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Central Coast Avocado Farmers Resorting to "Stumping" Amid Drought

Published On: Jul 08 2014 09:28:10 PM CDT
Updated On: Jul 08 2014 11:29:50 PM CDT

At first glance, the trees may look dead. But the acres of avocado trees are still living. Alan Cavaletto is the general manager at Morro Creek Ranch, and this past spring, because of the drought, he made the decision to resort to a practice called "stumping". All the leaves and green on the plant is cut off, and after some finishing touches, white paint is slathered on to protect it from the sun. By doing this, the need to water the trees is eliminated for several months

MORRO BAY, Calif. -

One Central Coast farmer has given his avocado trees a serious shave, and he isn't the only one. Our ever-widening drought has triggered avocado farmers to take drastic action, in the hopes that this massive cutting will save their business.

At first glance, the trees may look dead. But the acres of avocado trees are still living. Alan Cavaletto is the general manager at Morro Creek Ranch, and this past spring, because of the drought, he made the decision to resort to a practice called "stumping". All the leaves and green on the plant is cut off, and after some finishing touches, white paint is slathered on to protect it from the sun. By doing this, the need to water the trees is eliminated for several months.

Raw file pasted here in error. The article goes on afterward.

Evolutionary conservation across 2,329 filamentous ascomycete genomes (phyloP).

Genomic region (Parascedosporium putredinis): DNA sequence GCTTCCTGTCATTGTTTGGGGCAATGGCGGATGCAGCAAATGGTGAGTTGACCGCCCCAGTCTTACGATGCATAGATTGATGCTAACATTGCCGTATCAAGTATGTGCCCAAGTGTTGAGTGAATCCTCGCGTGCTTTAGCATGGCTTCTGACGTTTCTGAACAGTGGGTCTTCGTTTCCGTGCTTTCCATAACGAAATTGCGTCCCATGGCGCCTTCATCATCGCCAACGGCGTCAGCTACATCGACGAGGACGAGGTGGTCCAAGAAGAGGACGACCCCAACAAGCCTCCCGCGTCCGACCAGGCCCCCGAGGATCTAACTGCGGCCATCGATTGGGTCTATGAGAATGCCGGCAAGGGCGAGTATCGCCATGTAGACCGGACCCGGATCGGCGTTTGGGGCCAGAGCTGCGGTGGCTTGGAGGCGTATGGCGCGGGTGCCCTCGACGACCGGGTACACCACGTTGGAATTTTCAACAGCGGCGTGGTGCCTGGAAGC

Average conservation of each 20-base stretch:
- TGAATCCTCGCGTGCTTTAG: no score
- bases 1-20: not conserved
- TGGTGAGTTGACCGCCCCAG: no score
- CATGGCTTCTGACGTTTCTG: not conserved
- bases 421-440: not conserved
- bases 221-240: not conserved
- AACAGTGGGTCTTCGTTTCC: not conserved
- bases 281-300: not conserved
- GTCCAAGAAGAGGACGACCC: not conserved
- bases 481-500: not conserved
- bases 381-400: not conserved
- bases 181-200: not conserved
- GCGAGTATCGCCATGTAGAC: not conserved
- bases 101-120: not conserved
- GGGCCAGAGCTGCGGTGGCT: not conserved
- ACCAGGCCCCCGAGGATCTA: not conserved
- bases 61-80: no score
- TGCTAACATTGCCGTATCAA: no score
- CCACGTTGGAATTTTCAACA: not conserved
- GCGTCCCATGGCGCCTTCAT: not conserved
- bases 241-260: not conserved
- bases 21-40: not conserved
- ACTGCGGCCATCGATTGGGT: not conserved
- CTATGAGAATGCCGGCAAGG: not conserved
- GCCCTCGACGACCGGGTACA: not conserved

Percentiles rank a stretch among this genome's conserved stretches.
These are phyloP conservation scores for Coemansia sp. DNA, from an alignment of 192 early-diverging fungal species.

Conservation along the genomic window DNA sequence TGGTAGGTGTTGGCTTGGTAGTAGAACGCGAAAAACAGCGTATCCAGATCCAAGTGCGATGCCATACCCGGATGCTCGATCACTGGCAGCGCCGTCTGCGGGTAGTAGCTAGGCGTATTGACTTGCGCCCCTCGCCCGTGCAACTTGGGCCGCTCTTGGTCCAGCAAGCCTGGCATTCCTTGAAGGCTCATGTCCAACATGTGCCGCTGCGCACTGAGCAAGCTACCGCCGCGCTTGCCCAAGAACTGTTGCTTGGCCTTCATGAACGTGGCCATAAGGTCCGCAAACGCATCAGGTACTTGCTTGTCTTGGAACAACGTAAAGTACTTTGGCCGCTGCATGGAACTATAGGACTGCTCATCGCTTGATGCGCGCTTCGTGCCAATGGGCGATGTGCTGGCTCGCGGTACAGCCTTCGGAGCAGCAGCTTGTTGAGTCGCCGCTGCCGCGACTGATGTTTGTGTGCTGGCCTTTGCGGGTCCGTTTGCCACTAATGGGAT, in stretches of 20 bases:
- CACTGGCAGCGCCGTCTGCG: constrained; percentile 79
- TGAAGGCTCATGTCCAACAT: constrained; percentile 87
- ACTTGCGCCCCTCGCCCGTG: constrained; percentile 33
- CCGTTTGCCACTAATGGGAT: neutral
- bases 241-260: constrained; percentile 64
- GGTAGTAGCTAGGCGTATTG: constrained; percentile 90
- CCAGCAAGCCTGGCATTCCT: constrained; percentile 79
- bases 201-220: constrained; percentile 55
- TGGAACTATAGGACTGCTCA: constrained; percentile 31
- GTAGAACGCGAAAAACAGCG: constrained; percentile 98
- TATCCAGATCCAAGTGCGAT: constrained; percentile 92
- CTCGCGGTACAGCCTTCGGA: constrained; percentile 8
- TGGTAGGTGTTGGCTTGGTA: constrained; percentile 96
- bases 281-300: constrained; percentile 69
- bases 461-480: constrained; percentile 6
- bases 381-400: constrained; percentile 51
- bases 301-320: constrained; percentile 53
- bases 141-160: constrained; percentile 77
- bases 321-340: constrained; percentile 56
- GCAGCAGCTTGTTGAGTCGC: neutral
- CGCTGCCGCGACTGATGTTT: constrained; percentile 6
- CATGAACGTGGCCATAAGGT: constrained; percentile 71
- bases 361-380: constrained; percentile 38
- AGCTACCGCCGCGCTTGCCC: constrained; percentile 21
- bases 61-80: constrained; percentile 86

The wells at Morro Creek Ranch are dry and the irrigation pond is low, leaving Cavaletto little choice but to stump 90% of his trees.
 
"We've trucked water in the last two years," said Cavaletto. "The cost got to be prohibitive to keep trucking water."

195 acres of avocado trees will be taken out of production at the ranch. It'll be 3 years before the next harvest on that acreage.

"It's going to be a long dry spell for the business," said Cavaletto. "It's going to put us back. It's definitely survival mode. We came up with a gameplan and we're implementing our gameplan."

Morro Creek Ranch isn't the only avocado supplier in the area resorting to this profit-busting practice.

"We have several orchards throughout the county that have reported the need to stump trees because of limitations for water," said Mary Bianchi, County Director and Horticulture Farm Advisor.

While the stumped trees go without water this summer, Cavaletto says this coming fall is absolutely crucial.

"If the rains don't come, all this work is going down. That's it. It's a gamble on one hand, but mother nature will come back and help us. That's farming."


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